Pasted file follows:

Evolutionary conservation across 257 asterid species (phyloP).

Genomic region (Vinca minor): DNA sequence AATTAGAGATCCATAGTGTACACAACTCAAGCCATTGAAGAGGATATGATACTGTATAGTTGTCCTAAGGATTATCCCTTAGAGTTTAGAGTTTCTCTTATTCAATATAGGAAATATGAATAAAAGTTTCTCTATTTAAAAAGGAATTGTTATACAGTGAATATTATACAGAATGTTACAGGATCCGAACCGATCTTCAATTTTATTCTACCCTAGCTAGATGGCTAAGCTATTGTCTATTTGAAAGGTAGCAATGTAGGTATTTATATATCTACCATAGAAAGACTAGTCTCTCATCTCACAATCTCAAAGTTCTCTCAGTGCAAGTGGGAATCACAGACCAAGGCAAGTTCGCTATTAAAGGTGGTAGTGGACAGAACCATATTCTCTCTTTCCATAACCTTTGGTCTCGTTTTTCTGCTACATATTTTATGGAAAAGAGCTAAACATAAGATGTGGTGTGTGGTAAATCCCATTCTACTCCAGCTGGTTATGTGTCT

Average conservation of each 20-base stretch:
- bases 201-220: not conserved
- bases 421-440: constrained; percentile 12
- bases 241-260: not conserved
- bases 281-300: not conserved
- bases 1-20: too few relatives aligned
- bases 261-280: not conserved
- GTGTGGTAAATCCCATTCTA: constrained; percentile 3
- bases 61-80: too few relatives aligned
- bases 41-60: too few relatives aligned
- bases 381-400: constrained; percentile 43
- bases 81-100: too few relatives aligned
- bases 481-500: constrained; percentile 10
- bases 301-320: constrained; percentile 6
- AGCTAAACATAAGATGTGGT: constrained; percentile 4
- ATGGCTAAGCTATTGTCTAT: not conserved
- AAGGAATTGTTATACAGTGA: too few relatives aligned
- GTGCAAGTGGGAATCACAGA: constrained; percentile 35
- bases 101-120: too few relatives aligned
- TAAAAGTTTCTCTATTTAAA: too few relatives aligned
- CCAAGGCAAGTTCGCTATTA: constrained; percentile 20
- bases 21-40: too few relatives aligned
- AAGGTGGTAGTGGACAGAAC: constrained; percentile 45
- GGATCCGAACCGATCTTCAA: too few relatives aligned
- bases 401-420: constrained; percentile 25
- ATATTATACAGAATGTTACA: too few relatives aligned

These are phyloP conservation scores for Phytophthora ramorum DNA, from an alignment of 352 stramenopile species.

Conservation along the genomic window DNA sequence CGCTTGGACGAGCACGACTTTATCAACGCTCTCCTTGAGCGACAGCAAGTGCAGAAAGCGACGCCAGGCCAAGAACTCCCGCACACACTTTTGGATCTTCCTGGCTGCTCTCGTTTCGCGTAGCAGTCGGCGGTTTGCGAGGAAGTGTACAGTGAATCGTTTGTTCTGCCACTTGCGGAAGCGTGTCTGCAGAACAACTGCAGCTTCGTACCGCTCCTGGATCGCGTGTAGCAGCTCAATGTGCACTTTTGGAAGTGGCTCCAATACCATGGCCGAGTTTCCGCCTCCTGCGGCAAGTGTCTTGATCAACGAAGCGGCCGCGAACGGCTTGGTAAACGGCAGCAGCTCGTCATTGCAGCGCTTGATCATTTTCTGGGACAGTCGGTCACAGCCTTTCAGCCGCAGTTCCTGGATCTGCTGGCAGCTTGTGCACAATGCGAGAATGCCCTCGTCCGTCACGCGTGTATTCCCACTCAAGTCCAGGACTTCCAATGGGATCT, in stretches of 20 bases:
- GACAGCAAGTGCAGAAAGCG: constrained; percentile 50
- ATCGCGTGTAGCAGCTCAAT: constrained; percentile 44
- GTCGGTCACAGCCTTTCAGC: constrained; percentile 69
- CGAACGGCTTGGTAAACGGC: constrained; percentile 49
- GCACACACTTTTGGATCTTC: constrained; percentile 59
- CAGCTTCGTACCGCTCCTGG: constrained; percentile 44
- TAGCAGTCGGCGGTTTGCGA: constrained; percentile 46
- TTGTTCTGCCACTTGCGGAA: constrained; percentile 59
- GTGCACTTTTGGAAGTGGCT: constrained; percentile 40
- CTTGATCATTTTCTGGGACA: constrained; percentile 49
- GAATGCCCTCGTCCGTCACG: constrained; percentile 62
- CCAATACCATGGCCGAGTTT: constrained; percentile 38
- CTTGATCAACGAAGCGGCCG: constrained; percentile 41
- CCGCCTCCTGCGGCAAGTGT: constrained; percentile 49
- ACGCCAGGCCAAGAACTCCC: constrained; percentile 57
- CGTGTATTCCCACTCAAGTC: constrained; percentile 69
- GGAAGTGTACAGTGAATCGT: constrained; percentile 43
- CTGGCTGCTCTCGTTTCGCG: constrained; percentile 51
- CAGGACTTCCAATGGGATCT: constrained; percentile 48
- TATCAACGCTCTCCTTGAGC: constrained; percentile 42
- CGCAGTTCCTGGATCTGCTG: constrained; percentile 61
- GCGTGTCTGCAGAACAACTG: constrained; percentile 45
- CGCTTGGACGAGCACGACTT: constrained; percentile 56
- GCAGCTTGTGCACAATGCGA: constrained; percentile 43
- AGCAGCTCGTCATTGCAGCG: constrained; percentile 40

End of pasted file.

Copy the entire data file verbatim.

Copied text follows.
Evolutionary conservation across 257 asterid species (phyloP).

Genomic region (Vinca minor): DNA sequence AATTAGAGATCCATAGTGTACACAACTCAAGCCATTGAAGAGGATATGATACTGTATAGTTGTCCTAAGGATTATCCCTTAGAGTTTAGAGTTTCTCTTATTCAATATAGGAAATATGAATAAAAGTTTCTCTATTTAAAAAGGAATTGTTATACAGTGAATATTATACAGAATGTTACAGGATCCGAACCGATCTTCAATTTTATTCTACCCTAGCTAGATGGCTAAGCTATTGTCTATTTGAAAGGTAGCAATGTAGGTATTTATATATCTACCATAGAAAGACTAGTCTCTCATCTCACAATCTCAAAGTTCTCTCAGTGCAAGTGGGAATCACAGACCAAGGCAAGTTCGCTATTAAAGGTGGTAGTGGACAGAACCATATTCTCTCTTTCCATAACCTTTGGTCTCGTTTTTCTGCTACATATTTTATGGAAAAGAGCTAAACATAAGATGTGGTGTGTGGTAAATCCCATTCTACTCCAGCTGGTTATGTGTCT

Average conservation of each 20-base stretch:
- bases 201-220: not conserved
- bases 421-440: constrained; percentile 12
- bases 241-260: not conserved
- bases 281-300: not conserved
- bases 1-20: too few relatives aligned
- bases 261-280: not conserved
- GTGTGGTAAATCCCATTCTA: constrained; percentile 3
- bases 61-80: too few relatives aligned
- bases 41-60: too few relatives aligned
- bases 381-400: constrained; percentile 43
- bases 81-100: too few relatives aligned
- bases 481-500: constrained; percentile 10
- bases 301-320: constrained; percentile 6
- AGCTAAACATAAGATGTGGT: constrained; percentile 4
- ATGGCTAAGCTATTGTCTAT: not conserved
- AAGGAATTGTTATACAGTGA: too few relatives aligned
- GTGCAAGTGGGAATCACAGA: constrained; percentile 35
- bases 101-120: too few relatives aligned
- TAAAAGTTTCTCTATTTAAA: too few relatives aligned
- CCAAGGCAAGTTCGCTATTA: constrained; percentile 20
- bases 21-40: too few relatives aligned
- AAGGTGGTAGTGGACAGAAC: constrained; percentile 45
- GGATCCGAACCGATCTTCAA: too few relatives aligned
- bases 401-420: constrained; percentile 25
- ATATTATACAGAATGTTACA: too few relatives aligned

These are phyloP conservation scores for Phytophthora ramorum DNA, from an alignment of 352 stramenopile species.

Conservation along the genomic window DNA sequence CGCTTGGACGAGCACGACTTTATCAACGCTCTCCTTGAGCGACAGCAAGTGCAGAAAGCGACGCCAGGCCAAGAACTCCCGCACACACTTTTGGATCTTCCTGGCTGCTCTCGTTTCGCGTAGCAGTCGGCGGTTTGCGAGGAAGTGTACAGTGAATCGTTTGTTCTGCCACTTGCGGAAGCGTGTCTGCAGAACAACTGCAGCTTCGTACCGCTCCTGGATCGCGTGTAGCAGCTCAATGTGCACTTTTGGAAGTGGCTCCAATACCATGGCCGAGTTTCCGCCTCCTGCGGCAAGTGTCTTGATCAACGAAGCGGCCGCGAACGGCTTGGTAAACGGCAGCAGCTCGTCATTGCAGCGCTTGATCATTTTCTGGGACAGTCGGTCACAGCCTTTCAGCCGCAGTTCCTGGATCTGCTGGCAGCTTGTGCACAATGCGAGAATGCCCTCGTCCGTCACGCGTGTATTCCCACTCAAGTCCAGGACTTCCAATGGGATCT, in stretches of 20 bases:
- GACAGCAAGTGCAGAAAGCG: constrained; percentile 50
- ATCGCGTGTAGCAGCTCAAT: constrained; percentile 44
- GTCGGTCACAGCCTTTCAGC: constrained; percentile 69
- CGAACGGCTTGGTAAACGGC: constrained; percentile 49
- GCACACACTTTTGGATCTTC: constrained; percentile 59
- CAGCTTCGTACCGCTCCTGG: constrained; percentile 44
- TAGCAGTCGGCGGTTTGCGA: constrained; percentile 46
- TTGTTCTGCCACTTGCGGAA: constrained; percentile 59
- GTGCACTTTTGGAAGTGGCT: constrained; percentile 40
- CTTGATCATTTTCTGGGACA: constrained; percentile 49
- GAATGCCCTCGTCCGTCACG: constrained; percentile 62
- CCAATACCATGGCCGAGTTT: constrained; percentile 38
- CTTGATCAACGAAGCGGCCG: constrained; percentile 41
- CCGCCTCCTGCGGCAAGTGT: constrained; percentile 49
- ACGCCAGGCCAAGAACTCCC: constrained; percentile 57
- CGTGTATTCCCACTCAAGTC: constrained; percentile 69
- GGAAGTGTACAGTGAATCGT: constrained; percentile 43
- CTGGCTGCTCTCGTTTCGCG: constrained; percentile 51
- CAGGACTTCCAATGGGATCT: constrained; percentile 48
- TATCAACGCTCTCCTTGAGC: constrained; percentile 42
- CGCAGTTCCTGGATCTGCTG: constrained; percentile 61
- GCGTGTCTGCAGAACAACTG: constrained; percentile 45
- CGCTTGGACGAGCACGACTT: constrained; percentile 56
- GCAGCTTGTGCACAATGCGA: constrained; percentile 43
- AGCAGCTCGTCATTGCAGCG: constrained; percentile 40